A Project of The Annenberg Public Policy Center

Fun with Deficit Statistics

Q: Is it true that this year’s deficit is greater than the total taxable income of Americans earning more than $100,000?

A: No, it’s not true. The statistic comes from a Wall Street Journal editorial, which has been corrected.


I keep hearing the following, and I’d like to know if it’s true or false. "The entire taxable income for every American who earned over 100k in 2008 was 1.5 trillion. Even if taxed at 100% it would not cover the deficit for this year."


Blame it on the Internet. In an April 14 editorial, the Wall Street Journal used the statistic our reader above cited. The line was quickly picked up and posted on Internet message boards in conversations about taxes, President Obama and the deficit. And Sen. Tom Coburn made a similar claim on "Fox News Sunday" on April 17. Several of our readers asked us whether the figure was accurate. It’s not, and the Journal has corrected it.

The paper originally said:

Wall Street Journal, April 14: According to Internal Revenue Service data, the entire taxable income of everyone earning over $100,000 in 2008 was about $1.582 trillion. Even if all these Americans—most of whom are far from wealthy—were taxed at 100%, it wouldn’t cover Mr. Obama’s deficit for this year.

But all of the taxable income of those earning more than $100,000 in 2008 was actually $3.4 trillion, more than double the figure published in the editorial. We checked the math ourselves using IRS data. The Journal ran a correction on April 19 on page A16. The online version of the editorial was corrected two days later. The bottom of the editorial now says: "An earlier version of this story incorrectly stated that the total taxable income of Americans earning over $100,000 in 2008 was $1.582 trillion. The correct figure is $3.4 trillion."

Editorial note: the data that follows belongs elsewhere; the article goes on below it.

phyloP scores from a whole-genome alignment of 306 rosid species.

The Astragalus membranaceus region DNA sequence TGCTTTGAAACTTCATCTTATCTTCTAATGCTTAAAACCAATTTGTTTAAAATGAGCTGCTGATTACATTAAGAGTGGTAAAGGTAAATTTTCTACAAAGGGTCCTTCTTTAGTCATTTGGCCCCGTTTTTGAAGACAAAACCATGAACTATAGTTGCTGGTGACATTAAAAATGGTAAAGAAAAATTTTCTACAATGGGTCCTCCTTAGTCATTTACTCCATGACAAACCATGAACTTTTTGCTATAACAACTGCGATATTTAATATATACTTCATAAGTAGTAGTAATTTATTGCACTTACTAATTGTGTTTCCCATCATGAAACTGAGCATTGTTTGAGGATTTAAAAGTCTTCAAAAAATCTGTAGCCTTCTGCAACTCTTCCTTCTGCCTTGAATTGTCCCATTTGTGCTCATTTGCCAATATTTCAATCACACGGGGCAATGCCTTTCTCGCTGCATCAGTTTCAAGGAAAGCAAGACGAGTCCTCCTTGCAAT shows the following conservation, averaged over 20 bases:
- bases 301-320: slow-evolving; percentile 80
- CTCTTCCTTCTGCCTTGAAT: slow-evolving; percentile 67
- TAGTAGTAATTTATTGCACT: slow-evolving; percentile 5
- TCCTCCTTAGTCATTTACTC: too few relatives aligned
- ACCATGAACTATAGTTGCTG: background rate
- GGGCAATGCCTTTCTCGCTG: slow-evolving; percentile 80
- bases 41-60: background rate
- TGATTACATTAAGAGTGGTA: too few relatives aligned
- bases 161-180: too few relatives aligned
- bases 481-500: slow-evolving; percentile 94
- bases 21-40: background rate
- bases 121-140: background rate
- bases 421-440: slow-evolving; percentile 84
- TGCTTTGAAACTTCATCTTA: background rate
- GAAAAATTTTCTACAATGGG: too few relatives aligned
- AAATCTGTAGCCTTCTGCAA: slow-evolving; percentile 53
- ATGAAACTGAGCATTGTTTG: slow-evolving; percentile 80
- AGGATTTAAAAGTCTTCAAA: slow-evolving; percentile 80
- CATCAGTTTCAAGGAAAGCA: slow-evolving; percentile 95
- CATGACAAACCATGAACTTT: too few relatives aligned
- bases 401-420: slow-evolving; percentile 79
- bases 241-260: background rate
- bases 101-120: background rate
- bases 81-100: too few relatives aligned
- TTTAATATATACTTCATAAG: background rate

We’ll see if the correction makes its way onto Internet message boards.

The $3.4 trillion is more than enough to cover this year’s $1.645 trillion projected deficit. Not that anyone is suggesting taking all of that income, or doing anything remotely close to that.

On "Fox News Sunday," Coburn made a similar claim:

Coburn: What the president is proposing is to markedly increase taxes on people above, I think, $250,000. You can take all of their money and you wouldn’t — you could take all the money that they earn above $100,000 and you wouldn’t cover our deficit this year.

When we asked the Oklahoma senator’s office for support for his claim, a spokeswoman originally pointed us to a Heritage Foundation post that said it would be impossible to cover the 2010 deficit by only raising the top two marginal income tax rates. But that’s not what Coburn was talking about. The spokeswoman later agreed the Journal was the likely source for the senator’s comment.

He said it differently, however. The Journal‘s stat was about "entire taxable income" of everyone earning more than $100,000. Coburn talked about "all the money that they earn above $100,000" and only for people earning more than $250,000. Taxable income is less than what a person actually earns; it’s gross or adjusted gross income minus exemptions and itemized or standard deductions.

We attempted a loose calculation of Coburn’s specific claim. We looked at adjusted gross income (that’s gross income minus common deductions) for those earning at least $200,000 in 2008 — the IRS doesn’t break it down by $250,000 — and we subtracted $100,000 for each filer. We ended up with $2 trillion, enough money to cover the projected deficit. The same calculation for taxable income produces $1.62 trillion, a bit less than the deficit. But, again, Coburn talked about earnings, not taxable income. And we were not able to exclude those who earned more than $200,000 but less than $250,000.

Bottom line: No one is suggesting the government seize everyone’s income above $100,000. These figures are used to show that the government can’t, in a reasonable and realistic manner, only raise taxes to solve the deficit problem. (For the record, Obama has called for $2 trillion in spending cuts and $1 trillion in additional tax revenue over 12 years.) But perhaps there’s a less confusing, and accurate, statistic one could use to make that point.

–Lori Robertson


"The Presidential Divider." Editorial. Wall Street Journal. 14 Apr 2011.

Internal Revenue Service. Table 1.1 Selected Income and Tax Items, by Size and Accumulated Size of Adjusted Gross Income, Tax Year 2008. Individual Tax Statistics. Accessed 21 Apr 2011.

Office of Management and Budget. The Federal Budget Fiscal Year 2012. Accessed 21 Apr 2011.

Dubay, Curtis. "Tax Day 2011: Deficit Spending Hides Future Tax Hikes." Web memo. Heritage Foundation. 14 Apr 2011.

"Fox News Sunday." Transcript. 17 Apr 2011.